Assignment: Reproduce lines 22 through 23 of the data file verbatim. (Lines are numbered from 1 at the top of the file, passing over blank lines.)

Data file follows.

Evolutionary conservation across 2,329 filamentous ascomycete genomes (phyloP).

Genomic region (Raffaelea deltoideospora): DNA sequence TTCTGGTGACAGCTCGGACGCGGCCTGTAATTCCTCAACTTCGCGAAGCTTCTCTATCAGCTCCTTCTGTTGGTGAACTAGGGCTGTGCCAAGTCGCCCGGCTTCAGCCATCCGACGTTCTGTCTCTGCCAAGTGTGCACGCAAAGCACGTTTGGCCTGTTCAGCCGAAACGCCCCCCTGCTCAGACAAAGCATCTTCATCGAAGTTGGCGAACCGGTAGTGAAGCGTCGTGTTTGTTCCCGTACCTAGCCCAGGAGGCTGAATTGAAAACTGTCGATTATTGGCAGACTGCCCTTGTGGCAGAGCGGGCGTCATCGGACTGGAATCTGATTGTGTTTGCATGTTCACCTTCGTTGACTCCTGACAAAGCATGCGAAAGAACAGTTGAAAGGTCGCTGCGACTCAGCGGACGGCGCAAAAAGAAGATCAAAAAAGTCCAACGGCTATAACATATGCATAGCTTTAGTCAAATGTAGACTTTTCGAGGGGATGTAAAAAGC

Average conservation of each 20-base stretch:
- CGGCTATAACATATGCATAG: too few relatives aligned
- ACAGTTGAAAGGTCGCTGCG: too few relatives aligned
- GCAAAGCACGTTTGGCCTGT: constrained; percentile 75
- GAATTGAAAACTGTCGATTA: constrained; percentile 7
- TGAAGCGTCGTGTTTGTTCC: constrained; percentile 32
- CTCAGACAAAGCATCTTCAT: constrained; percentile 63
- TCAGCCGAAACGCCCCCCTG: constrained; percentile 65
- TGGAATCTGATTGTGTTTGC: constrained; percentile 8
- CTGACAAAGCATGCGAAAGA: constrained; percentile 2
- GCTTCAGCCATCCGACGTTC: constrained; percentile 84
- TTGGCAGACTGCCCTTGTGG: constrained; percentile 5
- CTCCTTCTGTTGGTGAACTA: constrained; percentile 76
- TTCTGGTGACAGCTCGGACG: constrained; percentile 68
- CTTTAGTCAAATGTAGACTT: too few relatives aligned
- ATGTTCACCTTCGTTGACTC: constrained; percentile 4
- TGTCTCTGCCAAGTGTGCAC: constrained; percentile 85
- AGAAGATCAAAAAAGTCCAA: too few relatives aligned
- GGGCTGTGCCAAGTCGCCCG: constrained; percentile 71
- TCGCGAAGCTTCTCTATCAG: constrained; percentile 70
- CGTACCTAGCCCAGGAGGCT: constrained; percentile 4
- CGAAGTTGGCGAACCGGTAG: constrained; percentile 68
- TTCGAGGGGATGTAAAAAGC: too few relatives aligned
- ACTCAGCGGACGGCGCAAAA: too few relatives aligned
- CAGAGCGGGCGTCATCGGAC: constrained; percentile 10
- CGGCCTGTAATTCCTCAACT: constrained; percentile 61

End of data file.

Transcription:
- TCGCGAAGCTTCTCTATCAG: constrained; percentile 70
- CGTACCTAGCCCAGGAGGCT: constrained; percentile 4